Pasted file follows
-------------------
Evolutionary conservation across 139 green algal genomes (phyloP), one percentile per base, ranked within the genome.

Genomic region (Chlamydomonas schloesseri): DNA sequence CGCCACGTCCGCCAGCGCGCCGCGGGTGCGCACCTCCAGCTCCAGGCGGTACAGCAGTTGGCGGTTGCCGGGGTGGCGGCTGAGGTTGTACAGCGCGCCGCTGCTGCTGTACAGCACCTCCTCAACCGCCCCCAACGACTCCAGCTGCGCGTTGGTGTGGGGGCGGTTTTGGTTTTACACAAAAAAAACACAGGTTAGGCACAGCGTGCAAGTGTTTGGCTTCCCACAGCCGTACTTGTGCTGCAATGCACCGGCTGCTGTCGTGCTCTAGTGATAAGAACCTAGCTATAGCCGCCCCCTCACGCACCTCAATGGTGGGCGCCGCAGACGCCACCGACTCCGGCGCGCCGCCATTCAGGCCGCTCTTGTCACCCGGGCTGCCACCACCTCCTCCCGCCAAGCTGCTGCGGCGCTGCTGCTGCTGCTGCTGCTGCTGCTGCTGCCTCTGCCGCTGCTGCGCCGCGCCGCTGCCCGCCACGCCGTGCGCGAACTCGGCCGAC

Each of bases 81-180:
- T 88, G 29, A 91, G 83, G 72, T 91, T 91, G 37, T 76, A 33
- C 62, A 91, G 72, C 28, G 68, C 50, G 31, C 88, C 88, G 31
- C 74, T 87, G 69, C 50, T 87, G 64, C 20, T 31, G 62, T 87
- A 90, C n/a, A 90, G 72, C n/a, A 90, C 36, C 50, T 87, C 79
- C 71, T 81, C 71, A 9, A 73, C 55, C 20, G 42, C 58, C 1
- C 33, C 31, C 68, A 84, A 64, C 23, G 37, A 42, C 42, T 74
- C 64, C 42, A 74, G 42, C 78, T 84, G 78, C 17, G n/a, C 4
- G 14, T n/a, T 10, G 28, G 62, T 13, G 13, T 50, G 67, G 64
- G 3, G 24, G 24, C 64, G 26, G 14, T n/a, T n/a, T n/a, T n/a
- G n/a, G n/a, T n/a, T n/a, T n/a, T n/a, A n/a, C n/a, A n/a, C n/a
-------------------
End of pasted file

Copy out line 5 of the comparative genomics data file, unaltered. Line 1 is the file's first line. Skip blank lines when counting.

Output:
- C 62, A 91, G 72, C 28, G 68, C 50, G 31, C 88, C 88, G 31